“We planned to stop at the Pioneer Press to meet with the Editor and deliver several letters we received during mass, on Sunday, in which the members of the churches are asking him to use the word “undocumented” instead of “illegal”, because that’s the appropriate term.” Said one of the organizers.

A couple of blocks ahead, at the corner of Cedar Street and 6th Street, a White woman was yelling at them. “Suckers!!!” “Why don’t you go back to your country? We don’t want you here!”

She kept on yelling at the marchers as they approached the corner.

“It is absolutely ridiculous that these people dare to ask for rights after they entered the country as criminals.” Said the woman, who refused to give me her name.

“Lots of people think the same and we think that these people don’t deserve anything, except deportation. They arrive breaking the laws and after that they take advantage of our good faith and obtain benefits and welfare for them and their children; they receive benefits that some of us, US born citizens are not entitled to, though we pay our taxes and they don’t.”

Impatiently she waited for the march to pass and then immediately took the bus to leave downtown St. Paul.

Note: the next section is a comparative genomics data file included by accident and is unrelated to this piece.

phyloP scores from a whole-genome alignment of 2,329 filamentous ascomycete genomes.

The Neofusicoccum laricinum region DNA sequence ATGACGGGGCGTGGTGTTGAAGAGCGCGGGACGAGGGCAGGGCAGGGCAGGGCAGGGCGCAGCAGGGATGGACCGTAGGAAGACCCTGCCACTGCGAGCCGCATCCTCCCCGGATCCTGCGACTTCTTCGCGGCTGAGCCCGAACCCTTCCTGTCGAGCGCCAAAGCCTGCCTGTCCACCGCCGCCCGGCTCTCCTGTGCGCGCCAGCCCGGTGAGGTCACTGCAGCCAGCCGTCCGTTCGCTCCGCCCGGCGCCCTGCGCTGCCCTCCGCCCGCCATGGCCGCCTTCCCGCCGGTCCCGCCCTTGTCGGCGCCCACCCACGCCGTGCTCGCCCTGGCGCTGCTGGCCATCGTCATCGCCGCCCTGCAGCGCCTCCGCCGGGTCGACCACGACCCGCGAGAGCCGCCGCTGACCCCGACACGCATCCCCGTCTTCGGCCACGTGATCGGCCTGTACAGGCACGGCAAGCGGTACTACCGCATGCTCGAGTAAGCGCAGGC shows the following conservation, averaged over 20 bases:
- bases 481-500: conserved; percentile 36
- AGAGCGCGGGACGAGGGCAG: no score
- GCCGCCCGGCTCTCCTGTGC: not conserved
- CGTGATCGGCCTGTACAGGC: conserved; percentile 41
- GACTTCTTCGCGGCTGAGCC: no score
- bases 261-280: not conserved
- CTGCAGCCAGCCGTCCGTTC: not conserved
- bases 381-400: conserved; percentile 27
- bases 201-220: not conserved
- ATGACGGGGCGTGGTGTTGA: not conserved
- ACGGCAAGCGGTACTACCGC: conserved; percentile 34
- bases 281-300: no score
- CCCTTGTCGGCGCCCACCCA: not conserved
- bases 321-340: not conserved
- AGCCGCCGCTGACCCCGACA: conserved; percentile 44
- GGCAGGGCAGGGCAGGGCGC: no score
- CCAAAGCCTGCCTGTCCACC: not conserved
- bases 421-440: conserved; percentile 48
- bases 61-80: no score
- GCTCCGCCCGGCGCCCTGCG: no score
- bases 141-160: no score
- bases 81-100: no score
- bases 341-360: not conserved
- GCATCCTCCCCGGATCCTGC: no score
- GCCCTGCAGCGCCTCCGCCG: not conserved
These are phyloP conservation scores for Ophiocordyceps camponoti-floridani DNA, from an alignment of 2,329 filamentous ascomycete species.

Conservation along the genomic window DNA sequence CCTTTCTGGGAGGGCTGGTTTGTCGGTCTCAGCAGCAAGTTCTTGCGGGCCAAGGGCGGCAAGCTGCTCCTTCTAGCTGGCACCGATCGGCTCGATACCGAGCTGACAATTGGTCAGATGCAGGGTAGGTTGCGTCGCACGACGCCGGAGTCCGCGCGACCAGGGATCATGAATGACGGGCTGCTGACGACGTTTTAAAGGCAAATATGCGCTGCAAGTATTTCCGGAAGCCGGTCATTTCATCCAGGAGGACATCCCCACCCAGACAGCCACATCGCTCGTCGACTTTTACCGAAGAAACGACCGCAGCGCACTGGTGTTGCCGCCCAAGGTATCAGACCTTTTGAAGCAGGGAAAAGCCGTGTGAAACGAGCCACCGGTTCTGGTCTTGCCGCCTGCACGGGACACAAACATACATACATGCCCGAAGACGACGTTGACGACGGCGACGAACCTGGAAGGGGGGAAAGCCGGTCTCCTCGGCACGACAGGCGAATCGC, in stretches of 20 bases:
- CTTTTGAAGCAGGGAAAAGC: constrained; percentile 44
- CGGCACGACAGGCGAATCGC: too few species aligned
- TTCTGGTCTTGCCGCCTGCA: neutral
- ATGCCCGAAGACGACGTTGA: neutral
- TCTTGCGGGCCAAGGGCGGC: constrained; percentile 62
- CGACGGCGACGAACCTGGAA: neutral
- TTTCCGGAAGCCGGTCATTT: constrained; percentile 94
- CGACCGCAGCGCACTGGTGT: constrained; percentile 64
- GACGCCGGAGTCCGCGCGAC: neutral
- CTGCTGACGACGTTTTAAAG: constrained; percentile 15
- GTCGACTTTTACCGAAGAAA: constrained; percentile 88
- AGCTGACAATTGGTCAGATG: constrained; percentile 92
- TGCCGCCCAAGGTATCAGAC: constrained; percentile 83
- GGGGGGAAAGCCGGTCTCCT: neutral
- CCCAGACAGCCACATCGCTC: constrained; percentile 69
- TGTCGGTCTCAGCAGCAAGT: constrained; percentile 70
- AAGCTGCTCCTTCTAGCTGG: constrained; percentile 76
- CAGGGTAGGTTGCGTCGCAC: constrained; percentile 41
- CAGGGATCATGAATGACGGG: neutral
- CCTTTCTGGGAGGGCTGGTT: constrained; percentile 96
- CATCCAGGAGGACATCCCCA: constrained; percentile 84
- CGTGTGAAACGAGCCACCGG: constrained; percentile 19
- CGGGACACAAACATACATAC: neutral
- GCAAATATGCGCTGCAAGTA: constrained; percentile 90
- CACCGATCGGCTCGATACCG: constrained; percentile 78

In the meantime, another group of marchers, this time a select group of students went into Minnesota Public Radio –MPR- offices to deliver copies of the letters the organizers delivered to the Pioneer Press Editor.

“They are delivering the same message we delivered to the Pioneer Press.” Said William Martinez form MIRAC, one of the organizers of the march.

“We are asking the Editors to change their policy regarding the use of the term “illegal” because no human being is illegal.”

The march continued strait ahead to the State Capitol, where nearly 800 people gathered for a brief program. Mexican and Ecuadorian flags were displayed while marchers began to disband.

A new group of representatives of the organizations was preparing the stage, while another group was getting ready to visit some State Representatives and Senators at their offices. A smaller crowd was listening to the speakers and finally the second group went inside the State Capitol. They were delivering copies of a letter that was prepared for the occasion. The letter started by saying: “We have com here today, on May First two-thousand and eight, as mothers, fathers, children, grandparents, workers, students and people of all colors, to show the true face of Minnesota. We come here filled with pride, for the sacrifices we and others have made and pride for the hard and honest work we contribute to make this country a better place…”